This is the challenge of the Church. We invite you to add your voice to ours as we seek to grow in faith so we might continue our heritage of love and justice rooted in the Gospel.eritage of love and justice rooted in the Gospel.



Drawing on our heritage, we will grow by being an intentionally inclusive, multicultural, just and loving community that practices relevant and inspiring worship, mobilized to collaborate with our wider community by opening our doors to be a central gathering place that is dedicated to healing brokenness in our relationship with God, each other and the Earth.


First Church is a gathering of people whose loyalty to Jesus and understanding of the Christian faith may take many forms. We seek to welcome all regardless of faith understanding, ability, sexual or gender orientation or expression, age, race, ethnic identity, or social and economic standing. In loving acceptance of one another we seek an inclusive wholeness nurtured by worship, learning, celebration and service—all part of a faith pilgrimage. We hold discipleship above orthodoxy and inquiry above correctness. We acknowledge that our understanding of the Ultimate is crucial, yet limited, and our discipleship required, but never perfect.


First Church is currently engaged in a Vision Planning process. The Implementation uses First Church as an internal decision-making structure, An Implementation Team was commissioned in the fall of 2016 and is accountable to Executive Council. The team is charged with taking the Vision Statement, Strategic Goals and Top Priorities from paper to reality - bringing it to life. The co-chairs report at least bi-monthly to Council and also send a monthly Enews to the congregation. Weekly updates are also available in each issue of First Things First!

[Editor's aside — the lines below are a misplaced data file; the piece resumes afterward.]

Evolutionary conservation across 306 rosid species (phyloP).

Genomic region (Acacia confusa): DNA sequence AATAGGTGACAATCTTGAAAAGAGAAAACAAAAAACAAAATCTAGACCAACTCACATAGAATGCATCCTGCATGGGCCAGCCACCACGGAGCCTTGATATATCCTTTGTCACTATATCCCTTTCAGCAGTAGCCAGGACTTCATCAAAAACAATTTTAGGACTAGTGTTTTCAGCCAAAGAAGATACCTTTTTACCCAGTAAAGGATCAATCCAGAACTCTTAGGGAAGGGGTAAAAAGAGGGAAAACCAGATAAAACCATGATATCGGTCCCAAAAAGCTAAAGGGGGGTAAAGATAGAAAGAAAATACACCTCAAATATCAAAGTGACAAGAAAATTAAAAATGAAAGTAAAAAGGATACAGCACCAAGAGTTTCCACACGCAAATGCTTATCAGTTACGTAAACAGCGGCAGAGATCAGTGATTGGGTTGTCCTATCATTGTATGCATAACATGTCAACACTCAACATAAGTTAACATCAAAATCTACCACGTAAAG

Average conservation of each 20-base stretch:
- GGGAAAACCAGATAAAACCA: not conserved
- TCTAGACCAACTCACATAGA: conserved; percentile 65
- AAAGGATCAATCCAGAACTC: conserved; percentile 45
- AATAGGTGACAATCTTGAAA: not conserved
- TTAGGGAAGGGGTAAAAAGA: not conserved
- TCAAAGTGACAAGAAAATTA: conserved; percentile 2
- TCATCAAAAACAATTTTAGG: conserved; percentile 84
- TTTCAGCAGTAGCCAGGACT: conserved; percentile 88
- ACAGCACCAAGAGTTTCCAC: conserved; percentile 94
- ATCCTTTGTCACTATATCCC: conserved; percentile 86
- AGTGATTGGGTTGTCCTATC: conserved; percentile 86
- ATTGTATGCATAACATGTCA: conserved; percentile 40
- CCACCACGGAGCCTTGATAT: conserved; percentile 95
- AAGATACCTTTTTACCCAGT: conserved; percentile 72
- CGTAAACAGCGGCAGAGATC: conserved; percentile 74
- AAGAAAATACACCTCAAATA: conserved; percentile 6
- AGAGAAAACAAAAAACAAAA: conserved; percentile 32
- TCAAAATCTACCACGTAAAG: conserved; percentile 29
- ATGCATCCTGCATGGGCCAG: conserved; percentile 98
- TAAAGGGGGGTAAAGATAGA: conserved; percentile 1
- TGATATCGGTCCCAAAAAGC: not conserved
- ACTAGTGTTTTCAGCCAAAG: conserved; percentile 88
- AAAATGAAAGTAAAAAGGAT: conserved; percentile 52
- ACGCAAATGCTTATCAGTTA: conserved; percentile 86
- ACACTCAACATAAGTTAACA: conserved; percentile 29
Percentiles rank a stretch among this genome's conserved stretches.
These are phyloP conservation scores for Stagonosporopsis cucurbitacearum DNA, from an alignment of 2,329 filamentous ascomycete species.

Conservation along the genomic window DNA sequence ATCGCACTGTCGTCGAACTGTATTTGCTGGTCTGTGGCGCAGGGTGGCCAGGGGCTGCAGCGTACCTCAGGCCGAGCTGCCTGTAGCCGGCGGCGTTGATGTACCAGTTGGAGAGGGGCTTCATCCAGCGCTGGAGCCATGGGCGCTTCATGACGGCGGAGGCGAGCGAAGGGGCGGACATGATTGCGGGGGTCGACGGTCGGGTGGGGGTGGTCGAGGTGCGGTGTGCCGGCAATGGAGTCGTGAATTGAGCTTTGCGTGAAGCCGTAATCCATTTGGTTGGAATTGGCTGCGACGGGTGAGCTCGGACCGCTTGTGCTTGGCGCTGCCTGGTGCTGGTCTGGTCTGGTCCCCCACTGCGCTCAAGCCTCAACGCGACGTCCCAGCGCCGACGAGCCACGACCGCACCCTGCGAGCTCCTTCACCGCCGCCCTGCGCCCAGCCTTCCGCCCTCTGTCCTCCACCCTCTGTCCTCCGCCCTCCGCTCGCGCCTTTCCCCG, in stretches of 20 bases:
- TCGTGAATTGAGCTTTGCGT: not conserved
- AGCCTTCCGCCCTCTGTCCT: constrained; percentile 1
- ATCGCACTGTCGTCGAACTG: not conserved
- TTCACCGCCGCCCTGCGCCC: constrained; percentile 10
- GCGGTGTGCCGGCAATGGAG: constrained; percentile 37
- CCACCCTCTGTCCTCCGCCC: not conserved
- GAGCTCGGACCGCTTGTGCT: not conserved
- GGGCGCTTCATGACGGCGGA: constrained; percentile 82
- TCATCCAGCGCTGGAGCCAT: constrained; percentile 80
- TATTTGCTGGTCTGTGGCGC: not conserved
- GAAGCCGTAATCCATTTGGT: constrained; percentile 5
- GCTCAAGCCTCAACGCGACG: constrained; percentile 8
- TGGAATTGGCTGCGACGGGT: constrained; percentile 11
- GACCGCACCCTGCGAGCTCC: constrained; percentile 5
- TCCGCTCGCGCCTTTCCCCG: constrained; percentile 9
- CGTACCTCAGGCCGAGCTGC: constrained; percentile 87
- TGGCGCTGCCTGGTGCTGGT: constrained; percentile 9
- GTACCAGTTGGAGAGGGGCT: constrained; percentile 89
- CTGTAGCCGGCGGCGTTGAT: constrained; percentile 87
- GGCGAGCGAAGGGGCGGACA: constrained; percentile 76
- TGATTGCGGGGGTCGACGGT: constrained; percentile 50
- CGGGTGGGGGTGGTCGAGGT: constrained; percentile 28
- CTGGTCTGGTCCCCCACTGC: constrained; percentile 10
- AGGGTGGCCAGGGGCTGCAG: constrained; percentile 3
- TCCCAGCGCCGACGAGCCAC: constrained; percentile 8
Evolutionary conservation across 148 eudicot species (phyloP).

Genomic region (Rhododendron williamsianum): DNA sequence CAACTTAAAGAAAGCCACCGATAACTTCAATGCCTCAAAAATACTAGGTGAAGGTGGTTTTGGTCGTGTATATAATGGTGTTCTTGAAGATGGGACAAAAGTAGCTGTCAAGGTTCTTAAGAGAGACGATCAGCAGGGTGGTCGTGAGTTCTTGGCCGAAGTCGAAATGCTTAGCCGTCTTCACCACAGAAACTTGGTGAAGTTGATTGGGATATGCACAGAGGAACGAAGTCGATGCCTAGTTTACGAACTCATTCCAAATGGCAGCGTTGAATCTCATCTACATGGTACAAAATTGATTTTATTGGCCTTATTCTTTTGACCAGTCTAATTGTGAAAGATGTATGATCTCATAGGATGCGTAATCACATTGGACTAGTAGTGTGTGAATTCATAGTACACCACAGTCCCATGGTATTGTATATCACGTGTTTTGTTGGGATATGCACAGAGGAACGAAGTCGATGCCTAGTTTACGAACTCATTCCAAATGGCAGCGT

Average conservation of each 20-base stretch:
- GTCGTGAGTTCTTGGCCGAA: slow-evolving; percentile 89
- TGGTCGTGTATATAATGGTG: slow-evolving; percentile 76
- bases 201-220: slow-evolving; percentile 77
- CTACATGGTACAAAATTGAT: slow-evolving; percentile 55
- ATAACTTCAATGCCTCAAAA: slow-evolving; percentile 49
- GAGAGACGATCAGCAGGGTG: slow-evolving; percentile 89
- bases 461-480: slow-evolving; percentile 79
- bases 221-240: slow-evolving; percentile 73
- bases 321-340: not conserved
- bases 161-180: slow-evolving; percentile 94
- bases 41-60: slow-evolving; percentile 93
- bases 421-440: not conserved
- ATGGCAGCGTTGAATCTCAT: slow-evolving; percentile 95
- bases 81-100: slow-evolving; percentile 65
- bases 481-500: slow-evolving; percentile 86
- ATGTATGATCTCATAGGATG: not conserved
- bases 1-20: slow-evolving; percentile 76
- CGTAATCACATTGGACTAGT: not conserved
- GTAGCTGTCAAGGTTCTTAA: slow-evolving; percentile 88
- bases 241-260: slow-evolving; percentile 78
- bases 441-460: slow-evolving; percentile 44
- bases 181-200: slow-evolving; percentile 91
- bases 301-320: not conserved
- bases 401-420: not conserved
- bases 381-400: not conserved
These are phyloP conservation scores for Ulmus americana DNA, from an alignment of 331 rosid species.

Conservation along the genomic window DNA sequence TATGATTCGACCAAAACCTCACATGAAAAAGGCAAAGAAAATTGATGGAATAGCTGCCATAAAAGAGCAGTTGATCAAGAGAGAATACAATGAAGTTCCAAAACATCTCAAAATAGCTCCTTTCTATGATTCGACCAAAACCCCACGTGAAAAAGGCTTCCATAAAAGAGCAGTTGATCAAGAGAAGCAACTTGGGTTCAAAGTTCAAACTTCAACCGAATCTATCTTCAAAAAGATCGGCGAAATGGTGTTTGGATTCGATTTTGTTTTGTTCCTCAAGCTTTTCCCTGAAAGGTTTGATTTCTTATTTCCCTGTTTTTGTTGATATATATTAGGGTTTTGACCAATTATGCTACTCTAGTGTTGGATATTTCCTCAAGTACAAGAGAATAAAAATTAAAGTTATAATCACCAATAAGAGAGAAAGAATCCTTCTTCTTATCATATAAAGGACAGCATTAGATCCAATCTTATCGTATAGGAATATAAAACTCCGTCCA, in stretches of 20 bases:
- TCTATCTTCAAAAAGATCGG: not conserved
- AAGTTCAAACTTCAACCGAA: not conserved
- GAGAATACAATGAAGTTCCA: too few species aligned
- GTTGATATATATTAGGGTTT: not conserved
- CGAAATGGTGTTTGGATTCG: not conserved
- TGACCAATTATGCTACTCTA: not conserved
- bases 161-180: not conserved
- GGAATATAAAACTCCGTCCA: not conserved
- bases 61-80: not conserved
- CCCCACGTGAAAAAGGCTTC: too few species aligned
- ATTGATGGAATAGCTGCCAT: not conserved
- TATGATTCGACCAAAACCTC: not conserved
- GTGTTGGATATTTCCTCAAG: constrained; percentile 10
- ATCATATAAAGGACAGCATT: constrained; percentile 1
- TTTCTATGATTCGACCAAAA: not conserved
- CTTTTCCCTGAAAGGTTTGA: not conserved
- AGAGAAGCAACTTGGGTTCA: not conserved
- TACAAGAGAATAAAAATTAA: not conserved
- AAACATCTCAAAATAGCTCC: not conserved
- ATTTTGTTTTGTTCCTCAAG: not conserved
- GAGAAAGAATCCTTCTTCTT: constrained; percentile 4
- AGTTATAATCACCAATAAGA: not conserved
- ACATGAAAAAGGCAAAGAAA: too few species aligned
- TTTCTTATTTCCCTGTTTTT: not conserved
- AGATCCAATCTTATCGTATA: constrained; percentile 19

One of the most diverse Christian mainline churches in the United States, the UCC was formed in 1957 when several denominations merged. Now, the UCC comprises more than 5600 congregations with 1,200,000 members.

Each local UCC church writes its own constitution, creates its own structure, and hires its own staff, guided by the regional and national staffs. The same is true with issues of the day: Although the wider church entities encourage action, the local church decides what and whom to support. The overall mission of First Church is guided by an Executive Council elected by the congregation and comprising the Pastor, the Moderator, the Clerk, and six at-large Councilors. Standing committees, most members of which are also elected by the congregation, perform specific tasks or delegate them to appointed individuals or subcommittees.

The Administrative Committees of First Church are:



Ministerial Relations



The Committees representing the life of the congregation, each of which includes an ex officio liaison member who is an at-large Councilor, are:

Christian Education

Christian Outreach






In the UCC, members, congregations and structures

have the breathing room to explore and to hear.

For after all...